India's magicians: striving hard not to disappear
Prakash Mavinkurve is an unlikely magician. He works as a hospital anaesthesiologist in Mumbai - and uses his breaks to hone his magic skills, stage routine and one-liners.
Medical colleagues and a captive audience of patients provide a perfect stage for coin or card tricks, which can not only put nervous children at ease but also relieve the tensions of a high-pressure job.
"There's always a group of nurses that keeps changing, so every day I can find a new guinea pig," the 58-year-old told AFP with a smile.
But like so much else in modern India, magic and magicians are changing, as the country's growing middle classes find other forms of entertainment.
"There are a lot of magicians in Mumbai who use the vernacular language - Hindi or Marathi," said Mavinkurve, who counts the bumbling, fez-wearing British comic and magician Tommy Cooper as a hero.
"But there are very few that use good English. Magic is declining in popularity in English because English-speakers have more access to television, DVDs and so on.
"They have their own priorities... Now a magician has to compete."
Magicians around the world owe a lot to India, where magic or "jaadu" in Hindi has a rich history, even in ancient mythology.
Variations on the Indian balls and cup routine or basket trick, where swords apparently pass through an assistant inside a basket, have become mainstays of many stage acts.
And Western audiences and magicians continue to be fascinated by the Great Indian Rope Trick, in which a small boy shins up a long, rigid rope and then disappears.
Colonies of wandering street magicians, among whom such tricks have been passed down through the generations, still exist although their numbers are dwindling.
"Traditional Indian magic may be dying," said Mandar Patil, who with his wife runs Patil's House of Magic and Entertainment in Mumbai, a treasure trove of tricks and props from self-tying shoelaces to hand-chopping guillotines.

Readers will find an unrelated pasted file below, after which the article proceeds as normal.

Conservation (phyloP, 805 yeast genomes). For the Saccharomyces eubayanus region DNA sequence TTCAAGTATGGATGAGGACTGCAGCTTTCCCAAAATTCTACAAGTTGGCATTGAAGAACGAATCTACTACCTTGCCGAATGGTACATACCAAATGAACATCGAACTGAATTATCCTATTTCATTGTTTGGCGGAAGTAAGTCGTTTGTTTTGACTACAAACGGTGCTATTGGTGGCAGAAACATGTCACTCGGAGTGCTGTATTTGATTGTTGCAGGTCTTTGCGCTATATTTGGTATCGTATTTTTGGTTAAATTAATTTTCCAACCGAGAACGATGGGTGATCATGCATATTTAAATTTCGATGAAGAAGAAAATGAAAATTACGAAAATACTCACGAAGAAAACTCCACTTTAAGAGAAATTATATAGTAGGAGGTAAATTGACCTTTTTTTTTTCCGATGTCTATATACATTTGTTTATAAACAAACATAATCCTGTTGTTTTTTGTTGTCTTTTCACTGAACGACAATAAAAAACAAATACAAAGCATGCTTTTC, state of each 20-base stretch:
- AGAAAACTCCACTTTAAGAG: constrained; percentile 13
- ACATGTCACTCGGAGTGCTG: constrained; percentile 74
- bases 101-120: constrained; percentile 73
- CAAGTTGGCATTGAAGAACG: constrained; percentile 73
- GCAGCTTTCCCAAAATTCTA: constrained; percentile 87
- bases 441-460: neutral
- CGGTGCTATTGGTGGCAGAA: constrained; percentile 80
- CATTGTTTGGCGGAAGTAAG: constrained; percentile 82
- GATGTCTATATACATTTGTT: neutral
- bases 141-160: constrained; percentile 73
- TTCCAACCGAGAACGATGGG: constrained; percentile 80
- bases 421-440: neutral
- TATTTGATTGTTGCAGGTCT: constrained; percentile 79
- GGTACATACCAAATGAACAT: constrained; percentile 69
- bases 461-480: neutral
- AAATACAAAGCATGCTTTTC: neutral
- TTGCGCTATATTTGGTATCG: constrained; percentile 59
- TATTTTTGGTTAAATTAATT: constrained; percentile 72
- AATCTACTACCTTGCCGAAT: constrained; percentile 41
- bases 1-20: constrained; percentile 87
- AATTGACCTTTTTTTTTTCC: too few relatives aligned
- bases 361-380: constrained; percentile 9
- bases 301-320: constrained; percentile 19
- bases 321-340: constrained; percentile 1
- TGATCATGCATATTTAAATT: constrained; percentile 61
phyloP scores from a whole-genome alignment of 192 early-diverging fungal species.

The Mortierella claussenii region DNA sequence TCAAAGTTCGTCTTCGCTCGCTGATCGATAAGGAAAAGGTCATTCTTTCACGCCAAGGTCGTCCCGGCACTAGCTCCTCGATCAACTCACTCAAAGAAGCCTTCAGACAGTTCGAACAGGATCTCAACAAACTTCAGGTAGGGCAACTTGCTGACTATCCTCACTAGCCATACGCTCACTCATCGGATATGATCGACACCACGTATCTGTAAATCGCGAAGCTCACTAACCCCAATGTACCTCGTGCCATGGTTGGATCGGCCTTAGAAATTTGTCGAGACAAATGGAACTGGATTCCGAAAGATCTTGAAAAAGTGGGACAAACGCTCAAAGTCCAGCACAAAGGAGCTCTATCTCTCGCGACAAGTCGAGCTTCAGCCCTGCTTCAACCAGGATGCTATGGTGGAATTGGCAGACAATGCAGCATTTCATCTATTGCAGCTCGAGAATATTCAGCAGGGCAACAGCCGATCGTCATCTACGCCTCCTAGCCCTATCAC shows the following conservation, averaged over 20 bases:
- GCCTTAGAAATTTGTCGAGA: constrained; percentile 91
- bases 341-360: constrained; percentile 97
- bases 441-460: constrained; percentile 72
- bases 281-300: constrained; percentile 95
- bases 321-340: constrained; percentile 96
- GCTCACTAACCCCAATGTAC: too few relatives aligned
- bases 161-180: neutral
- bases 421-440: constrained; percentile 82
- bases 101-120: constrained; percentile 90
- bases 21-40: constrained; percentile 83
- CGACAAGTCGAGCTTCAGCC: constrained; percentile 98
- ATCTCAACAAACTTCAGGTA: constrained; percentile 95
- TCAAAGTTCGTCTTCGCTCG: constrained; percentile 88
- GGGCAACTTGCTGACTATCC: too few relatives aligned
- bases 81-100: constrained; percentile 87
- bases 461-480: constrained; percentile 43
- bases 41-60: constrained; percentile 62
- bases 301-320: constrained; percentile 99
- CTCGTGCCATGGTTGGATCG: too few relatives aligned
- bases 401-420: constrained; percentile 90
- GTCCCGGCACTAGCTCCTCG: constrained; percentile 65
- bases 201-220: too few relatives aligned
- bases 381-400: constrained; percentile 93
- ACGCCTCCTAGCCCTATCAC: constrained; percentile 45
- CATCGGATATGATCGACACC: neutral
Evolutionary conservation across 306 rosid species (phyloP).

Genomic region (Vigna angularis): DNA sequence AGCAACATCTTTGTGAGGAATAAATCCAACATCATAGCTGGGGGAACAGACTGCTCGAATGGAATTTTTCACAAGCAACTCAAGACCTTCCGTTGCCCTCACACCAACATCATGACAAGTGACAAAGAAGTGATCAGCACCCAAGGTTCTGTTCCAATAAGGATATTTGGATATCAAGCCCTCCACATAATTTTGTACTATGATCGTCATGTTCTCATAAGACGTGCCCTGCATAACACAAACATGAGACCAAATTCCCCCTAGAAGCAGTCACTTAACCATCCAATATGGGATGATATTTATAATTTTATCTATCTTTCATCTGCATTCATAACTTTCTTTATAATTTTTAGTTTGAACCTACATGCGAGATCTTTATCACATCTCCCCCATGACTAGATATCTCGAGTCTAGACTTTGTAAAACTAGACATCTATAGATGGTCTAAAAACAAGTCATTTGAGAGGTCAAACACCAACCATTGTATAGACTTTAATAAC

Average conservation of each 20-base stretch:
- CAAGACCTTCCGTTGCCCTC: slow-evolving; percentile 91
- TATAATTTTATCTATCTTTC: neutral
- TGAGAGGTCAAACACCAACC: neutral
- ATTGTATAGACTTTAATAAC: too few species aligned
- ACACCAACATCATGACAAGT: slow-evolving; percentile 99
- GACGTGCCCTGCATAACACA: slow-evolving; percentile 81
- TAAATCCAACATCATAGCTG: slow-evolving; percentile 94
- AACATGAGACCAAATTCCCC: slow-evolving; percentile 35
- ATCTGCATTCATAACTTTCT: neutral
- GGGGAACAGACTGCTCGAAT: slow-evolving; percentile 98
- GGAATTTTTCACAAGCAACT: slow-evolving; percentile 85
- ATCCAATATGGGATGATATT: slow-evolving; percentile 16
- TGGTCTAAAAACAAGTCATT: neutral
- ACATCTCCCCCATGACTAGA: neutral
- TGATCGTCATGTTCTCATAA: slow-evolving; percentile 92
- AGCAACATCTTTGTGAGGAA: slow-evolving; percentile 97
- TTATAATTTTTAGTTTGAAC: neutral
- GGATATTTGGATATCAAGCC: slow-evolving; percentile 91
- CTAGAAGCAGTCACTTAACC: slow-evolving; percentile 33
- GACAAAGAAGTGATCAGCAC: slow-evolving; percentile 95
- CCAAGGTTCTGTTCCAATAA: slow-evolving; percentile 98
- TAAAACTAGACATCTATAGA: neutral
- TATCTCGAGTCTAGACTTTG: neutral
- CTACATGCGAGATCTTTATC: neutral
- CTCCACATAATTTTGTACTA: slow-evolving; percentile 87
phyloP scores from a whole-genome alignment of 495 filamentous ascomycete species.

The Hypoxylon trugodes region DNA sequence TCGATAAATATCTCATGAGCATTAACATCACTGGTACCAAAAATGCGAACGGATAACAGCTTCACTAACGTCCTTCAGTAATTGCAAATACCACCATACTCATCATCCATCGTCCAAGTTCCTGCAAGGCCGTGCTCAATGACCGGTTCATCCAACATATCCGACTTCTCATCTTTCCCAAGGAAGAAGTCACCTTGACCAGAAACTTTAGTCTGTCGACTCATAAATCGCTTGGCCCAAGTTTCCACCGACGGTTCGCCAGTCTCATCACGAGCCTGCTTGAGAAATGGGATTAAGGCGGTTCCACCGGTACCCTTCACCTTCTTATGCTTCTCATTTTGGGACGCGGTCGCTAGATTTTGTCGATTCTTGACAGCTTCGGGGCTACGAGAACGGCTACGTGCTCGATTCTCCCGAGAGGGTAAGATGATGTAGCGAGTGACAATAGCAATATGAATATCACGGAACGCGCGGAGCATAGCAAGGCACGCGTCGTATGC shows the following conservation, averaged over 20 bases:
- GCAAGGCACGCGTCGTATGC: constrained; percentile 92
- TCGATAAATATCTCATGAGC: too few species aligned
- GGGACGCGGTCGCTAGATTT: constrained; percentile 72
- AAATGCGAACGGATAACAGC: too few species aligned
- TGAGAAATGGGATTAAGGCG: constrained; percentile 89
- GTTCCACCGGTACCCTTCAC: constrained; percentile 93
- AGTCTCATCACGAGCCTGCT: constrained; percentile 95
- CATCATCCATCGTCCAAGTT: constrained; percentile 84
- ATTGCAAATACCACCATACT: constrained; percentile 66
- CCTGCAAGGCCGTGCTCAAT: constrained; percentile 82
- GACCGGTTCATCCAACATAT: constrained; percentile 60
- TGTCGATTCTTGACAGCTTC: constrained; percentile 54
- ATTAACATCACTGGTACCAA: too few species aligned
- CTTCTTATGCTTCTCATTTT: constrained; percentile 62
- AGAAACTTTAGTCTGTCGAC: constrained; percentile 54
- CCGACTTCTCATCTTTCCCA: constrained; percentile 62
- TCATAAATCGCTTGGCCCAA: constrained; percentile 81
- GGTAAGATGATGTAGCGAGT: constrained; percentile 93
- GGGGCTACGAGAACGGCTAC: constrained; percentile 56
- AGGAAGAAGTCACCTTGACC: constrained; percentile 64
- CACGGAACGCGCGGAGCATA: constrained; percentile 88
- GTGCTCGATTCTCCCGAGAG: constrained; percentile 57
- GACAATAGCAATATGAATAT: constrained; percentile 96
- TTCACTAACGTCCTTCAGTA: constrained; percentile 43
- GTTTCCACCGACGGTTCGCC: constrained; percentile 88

"There are very few of those street magicians' colonies left," he said. "To earn your livelihood and survive just by performing magic is difficult."
Patil is a past president of the Society of Indian Magicians and developed a love for magic from his father, who performed at Indian festivals when the family lived in Toronto, Canada.
The organisation, established in 1932, is one of India's oldest, although membership only runs into the low hundreds.
The Internet and television shows have opened up the previously secret world of magicians, allowing newcomers to learn tricks.
Specialised magic academies have also been set up, dedicated to preserving traditions and teaching would-be magicians.
"For the common man, it's good entertainment," said Patil. "There has been a lot of exposure on television and people have come to know the different types of magic from close-up and conjuring to illusion."
But Patil and Mavinkurve say Indian performers are having to adapt, as audiences become more exposed to the likes of big name overseas artistes such as US illusionists David Blaine, Criss Angel or David Copperfield.
"We have copied Western culture," said Patil. "It's more Westernised in India now. Magicians are not doing traditional tricks in daily shows, birthday parties and all that. They are doing more Western magic."
"There's not much creation (in India)," added K.S. Ramesh, an actor-magician and president of the Magic Academy in the southern city of Bangalore, saying fee-paying audiences now expected elaborate, Las Vegas-style presentation.
For the self-taught Mavinkurve, who became hooked on magic after a colleague performed a trick at a medical conference over 30 years ago, such influences have made life more difficult for those who rely on simple sleight of hand.
"The magic that the audience sees is coming from overseas," he said. "It's very high-tech. Many people will compare it when I perform."
Nevertheless, the magicians said they believed the ancient art of trickery and illusion still has a place in modern India and there is still a demand among customers who are prepared to be amazed.
"When the magic happens in that nanosecond, it's the same whether it's an Indian street magician or David Copperfield," said Ramesh. "The thrill and feel for the audience at that moment: that's why magic will always be there."
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